Saturday night in London saw a man on the far brink of exhaustion toppled but not felled by a man freed suddenly from the grip of torpor, alas, too late. Had Joseph Parker not spent multiple rounds fighting in a condition of wry detachment then he might have exited the O2 Arena with a victory. He was left instead with a litany of what-ifs after Dillian Whyte clung on for dear life and the win.
This fight was not a classic but it had the finish of one. Whyte had dominated the first eight rounds more or less when he put the New Zealander Parker on his trunks in the ninth. Parker rose to his feet with the look of a man who’d rather have been anywhere else but London at that moment. What two or three rounds of shadowboxing in a mood of ennui revealed to Parker, however, was that Whyte had grown tired beyond the point of return. After felling his man in the twelfth, just a few more blows stood between Parker and victory. Then the clock intervened.
How Parker must have regretted his display when the bout ended. What distinguishes the best fighters from their competition is the ability to read a fight’s pace, to enter into its rhythm and control it from the slipstream. What distinguishes Parker from that category is his curious tendency to withdraw, which manifests itself in the bizarre way he becomes strangely abstracted from the fight in which he is taking part. Here again Parker fought like a man for whom everything is ironic—until all of a sudden he did not, and only then when it was finally too late.
If it was incumbent on the man opposite him to attest to the untruth of this state of affairs then Whyte did not disappoint. The Jamaican-born Londoner Whyte had given interviews aplenty in the days leading up in which he’d talked knowingly about his standing in relation to the “golden goose,” heavyweight celeb-champion Anthony Joshua. Everywhere you go these days there are people who know nothing about boxing and a lot about “A.J.” Whyte lost to Joshua in an unexpected cracker in December 2015 yet his response to that defeat has been to commit with a newfound seriousness to his trade. Now he fights ten pounds heavier than he did against Joshua but with more muscle and know-how. Defeats of Dereck Chisora, Robert Helenius, and Lucas Browne have all proved his unwillingness to remain a forgotten name on A.J.’s victory pyre.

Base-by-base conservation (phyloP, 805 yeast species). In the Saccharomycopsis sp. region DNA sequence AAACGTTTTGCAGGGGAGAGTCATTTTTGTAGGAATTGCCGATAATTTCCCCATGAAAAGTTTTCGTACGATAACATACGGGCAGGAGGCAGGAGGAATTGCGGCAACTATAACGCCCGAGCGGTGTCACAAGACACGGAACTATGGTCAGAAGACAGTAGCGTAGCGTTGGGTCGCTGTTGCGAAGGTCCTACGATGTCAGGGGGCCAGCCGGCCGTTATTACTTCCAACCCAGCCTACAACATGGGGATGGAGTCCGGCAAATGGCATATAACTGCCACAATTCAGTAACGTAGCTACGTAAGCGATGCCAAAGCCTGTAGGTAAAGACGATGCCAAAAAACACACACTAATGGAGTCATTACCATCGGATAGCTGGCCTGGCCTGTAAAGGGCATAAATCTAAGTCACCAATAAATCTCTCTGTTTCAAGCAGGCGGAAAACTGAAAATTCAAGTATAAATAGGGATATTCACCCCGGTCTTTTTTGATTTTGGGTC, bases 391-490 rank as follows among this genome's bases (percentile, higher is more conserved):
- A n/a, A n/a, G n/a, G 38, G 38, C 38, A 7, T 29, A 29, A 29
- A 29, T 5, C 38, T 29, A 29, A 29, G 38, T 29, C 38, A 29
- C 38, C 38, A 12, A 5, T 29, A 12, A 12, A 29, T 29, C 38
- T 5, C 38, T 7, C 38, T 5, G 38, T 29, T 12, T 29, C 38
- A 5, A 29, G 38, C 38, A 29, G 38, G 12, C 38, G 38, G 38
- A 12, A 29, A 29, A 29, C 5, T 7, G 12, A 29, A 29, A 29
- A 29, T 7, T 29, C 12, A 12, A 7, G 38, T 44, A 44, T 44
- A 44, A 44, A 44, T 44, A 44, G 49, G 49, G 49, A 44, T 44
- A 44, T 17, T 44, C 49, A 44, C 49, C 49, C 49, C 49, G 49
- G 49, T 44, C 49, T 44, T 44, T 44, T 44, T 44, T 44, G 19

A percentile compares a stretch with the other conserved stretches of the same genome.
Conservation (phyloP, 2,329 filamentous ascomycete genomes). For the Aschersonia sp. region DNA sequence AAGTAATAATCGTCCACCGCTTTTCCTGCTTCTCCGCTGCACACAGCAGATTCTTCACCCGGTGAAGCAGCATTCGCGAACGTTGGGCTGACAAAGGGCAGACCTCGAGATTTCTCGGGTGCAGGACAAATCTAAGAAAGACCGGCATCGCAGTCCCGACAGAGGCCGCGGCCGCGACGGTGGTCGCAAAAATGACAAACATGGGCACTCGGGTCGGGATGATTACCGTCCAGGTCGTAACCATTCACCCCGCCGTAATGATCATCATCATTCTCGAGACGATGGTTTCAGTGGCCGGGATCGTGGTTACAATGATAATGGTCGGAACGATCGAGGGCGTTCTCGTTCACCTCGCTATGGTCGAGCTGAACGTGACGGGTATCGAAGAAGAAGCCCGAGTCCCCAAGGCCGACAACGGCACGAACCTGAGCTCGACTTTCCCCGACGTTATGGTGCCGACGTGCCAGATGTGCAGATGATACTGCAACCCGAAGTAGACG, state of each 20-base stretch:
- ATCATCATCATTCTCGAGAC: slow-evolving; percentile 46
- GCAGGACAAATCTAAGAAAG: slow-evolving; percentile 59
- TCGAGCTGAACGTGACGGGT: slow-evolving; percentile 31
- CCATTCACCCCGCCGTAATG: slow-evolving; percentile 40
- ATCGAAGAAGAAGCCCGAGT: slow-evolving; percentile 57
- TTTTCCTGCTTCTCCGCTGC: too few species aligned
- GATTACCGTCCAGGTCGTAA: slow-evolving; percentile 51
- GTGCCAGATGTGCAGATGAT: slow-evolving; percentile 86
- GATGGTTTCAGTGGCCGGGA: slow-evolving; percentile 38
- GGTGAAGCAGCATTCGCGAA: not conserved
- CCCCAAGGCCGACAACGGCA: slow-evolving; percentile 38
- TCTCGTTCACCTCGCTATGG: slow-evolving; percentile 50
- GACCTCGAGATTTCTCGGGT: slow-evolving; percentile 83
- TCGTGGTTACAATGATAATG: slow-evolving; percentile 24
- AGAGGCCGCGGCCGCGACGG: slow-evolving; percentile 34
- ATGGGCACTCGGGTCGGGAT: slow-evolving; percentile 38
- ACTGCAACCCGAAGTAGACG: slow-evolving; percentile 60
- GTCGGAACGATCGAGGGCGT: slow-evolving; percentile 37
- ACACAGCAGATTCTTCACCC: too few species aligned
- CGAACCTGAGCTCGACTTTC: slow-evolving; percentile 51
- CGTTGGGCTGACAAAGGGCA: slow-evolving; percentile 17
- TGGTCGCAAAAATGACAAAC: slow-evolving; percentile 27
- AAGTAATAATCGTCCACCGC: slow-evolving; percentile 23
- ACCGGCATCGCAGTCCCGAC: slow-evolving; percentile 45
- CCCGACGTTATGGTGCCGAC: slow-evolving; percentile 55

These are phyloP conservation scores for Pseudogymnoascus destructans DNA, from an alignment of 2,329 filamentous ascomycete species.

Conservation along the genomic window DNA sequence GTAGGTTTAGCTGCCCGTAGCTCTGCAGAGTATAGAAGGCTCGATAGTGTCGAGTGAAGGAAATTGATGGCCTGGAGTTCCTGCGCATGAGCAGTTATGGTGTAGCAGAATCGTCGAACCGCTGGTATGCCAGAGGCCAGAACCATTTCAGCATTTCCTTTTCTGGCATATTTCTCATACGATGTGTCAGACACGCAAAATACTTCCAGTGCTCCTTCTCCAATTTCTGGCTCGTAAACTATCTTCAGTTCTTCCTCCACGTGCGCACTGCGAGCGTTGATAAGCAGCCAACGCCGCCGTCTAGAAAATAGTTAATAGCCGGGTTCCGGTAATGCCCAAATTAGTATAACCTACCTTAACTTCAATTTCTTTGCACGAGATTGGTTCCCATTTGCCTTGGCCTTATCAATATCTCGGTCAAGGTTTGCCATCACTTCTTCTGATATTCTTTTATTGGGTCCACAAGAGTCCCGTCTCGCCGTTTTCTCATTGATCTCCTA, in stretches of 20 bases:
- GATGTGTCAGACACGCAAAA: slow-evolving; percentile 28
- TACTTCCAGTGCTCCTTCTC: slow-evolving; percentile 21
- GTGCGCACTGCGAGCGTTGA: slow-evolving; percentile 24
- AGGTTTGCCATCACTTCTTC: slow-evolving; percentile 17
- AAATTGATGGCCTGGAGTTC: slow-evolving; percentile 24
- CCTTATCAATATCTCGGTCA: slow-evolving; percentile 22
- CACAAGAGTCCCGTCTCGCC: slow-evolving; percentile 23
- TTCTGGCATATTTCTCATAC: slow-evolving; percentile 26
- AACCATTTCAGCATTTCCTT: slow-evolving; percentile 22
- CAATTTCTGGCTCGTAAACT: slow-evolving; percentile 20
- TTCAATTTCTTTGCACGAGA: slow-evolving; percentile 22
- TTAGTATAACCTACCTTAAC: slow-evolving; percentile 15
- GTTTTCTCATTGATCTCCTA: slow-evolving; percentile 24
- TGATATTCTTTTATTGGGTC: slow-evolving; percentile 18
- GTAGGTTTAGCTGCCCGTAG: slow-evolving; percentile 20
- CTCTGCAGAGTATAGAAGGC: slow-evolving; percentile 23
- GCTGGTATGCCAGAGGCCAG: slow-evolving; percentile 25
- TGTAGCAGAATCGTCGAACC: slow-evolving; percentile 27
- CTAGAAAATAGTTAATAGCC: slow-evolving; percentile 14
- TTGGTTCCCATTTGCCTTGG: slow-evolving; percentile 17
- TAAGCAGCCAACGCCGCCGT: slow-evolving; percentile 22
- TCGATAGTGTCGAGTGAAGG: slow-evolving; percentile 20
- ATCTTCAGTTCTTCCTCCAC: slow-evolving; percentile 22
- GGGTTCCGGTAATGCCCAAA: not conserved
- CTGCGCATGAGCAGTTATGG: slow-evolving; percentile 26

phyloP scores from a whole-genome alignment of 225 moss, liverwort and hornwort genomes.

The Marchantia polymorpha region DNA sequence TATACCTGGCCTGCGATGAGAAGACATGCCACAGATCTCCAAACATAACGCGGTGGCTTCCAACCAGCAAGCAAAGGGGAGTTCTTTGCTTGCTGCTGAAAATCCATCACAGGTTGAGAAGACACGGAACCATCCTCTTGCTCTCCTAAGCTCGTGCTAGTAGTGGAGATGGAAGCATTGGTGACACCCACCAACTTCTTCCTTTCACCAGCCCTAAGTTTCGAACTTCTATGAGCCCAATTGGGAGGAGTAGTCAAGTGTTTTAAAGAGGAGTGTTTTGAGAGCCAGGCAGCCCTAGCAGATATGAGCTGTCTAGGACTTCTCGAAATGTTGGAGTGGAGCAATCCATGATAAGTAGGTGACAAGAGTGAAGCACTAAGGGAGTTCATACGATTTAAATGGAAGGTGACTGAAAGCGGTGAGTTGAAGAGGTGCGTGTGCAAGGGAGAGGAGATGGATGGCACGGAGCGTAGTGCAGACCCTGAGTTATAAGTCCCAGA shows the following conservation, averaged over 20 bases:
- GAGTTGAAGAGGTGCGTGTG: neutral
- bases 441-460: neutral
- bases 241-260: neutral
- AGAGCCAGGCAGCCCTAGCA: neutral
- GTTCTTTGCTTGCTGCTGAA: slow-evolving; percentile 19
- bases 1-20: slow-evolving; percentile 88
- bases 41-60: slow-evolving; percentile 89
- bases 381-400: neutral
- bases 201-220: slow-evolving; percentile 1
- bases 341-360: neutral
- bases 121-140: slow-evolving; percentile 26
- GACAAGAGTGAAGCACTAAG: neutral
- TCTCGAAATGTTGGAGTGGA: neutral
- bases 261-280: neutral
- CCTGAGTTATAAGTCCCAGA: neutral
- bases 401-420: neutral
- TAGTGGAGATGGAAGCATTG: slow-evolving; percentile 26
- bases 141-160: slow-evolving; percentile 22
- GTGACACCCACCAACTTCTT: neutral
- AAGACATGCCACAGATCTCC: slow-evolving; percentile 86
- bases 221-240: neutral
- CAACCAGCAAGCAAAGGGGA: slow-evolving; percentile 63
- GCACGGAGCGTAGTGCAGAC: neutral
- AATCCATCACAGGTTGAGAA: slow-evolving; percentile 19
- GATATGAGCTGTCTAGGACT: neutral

Against Parker, Whyte, 24-1 (17), took the upper hand after four then clung grimly to his well-earned ascendancy. Whyte is the sort of fighter about whom one says, “he’s got something about him,” without ever quite knowing what it is. His work is carried out with an attitude of steely determination that threatens always to lapse into a sort of clumsy earnestness. There is a gaucheness about a lot of whatever it is that Whyte does. Even while Whyte became moodier and moodier, Parker was able still to make him miss widely and badly. What may have discouraged Parker, however, is how little missing seems to discourage Whyte. No matter how many times the Londoner swung the full weight of his massive body behind a misdirected hook or a telegraphed uppercut he would simply jiggle a reset and get back to the task at hand. Whyte responds to his own success or failure with the same phlegmatic deadpan.
In this regard, Whyte’s motivation is always clear. After hurting Joshua before being dismantled by him Whyte determined to become better, not worse, to test his talent to the upper limit of its capacity. What motivates Parker, now 24-2 (18), is more difficult to divine. His readiness to travel suggests more of a mix of ambition and realpolitik than his fights often show. Whereas Whyte desires clearly and unambiguously to put himself back on the same road as his erstwhile opponent three years after their paths diverged, Parker’s hopes are either less developed or more successfully concealed. For much of the bout he fought in a mood approaching existentialist angst.
Victory now makes Whyte the mandatory challenger for Deontay Wilder’s W.B.C. belt. Talk of an imminent meeting cooled in the aftermath of his win, however, when Eddie Hearn suggested that a rematch with Chisora or a fight with new-signing Jarrell Miller could be in the mix for November. Chisora rumbled back into contention with a stunning eighth-round stoppage of Carlos Takam on Whyte-Parker undercard. Jarrell Miller was last seen channeling the spirit of professional wrestling in Anthony Joshua’s company at the launch of Hearn’s new platform the streaming service DAZN. A fight with Wilder may still be too much to resist, however, especially given that Whyte’s diminished pulling power by comparison with “A.J.” paradoxically may help to secure an easier negotiation. It is harder to overestimate your worth when there is far less money on the table. A rematch with Joshua sooner or later now seems inevitable.
The future looks a little different for Parker after Saturday night. The New Zealander appears to have found that being a gatekeeper fits his ambition more than being a champion. It was hard, indeed, not to feel like Parker was totally content to lose over twelve for a good long while on Saturday night, until suddenly it became apparent that he wasn’t. But victory had by then already passed him by.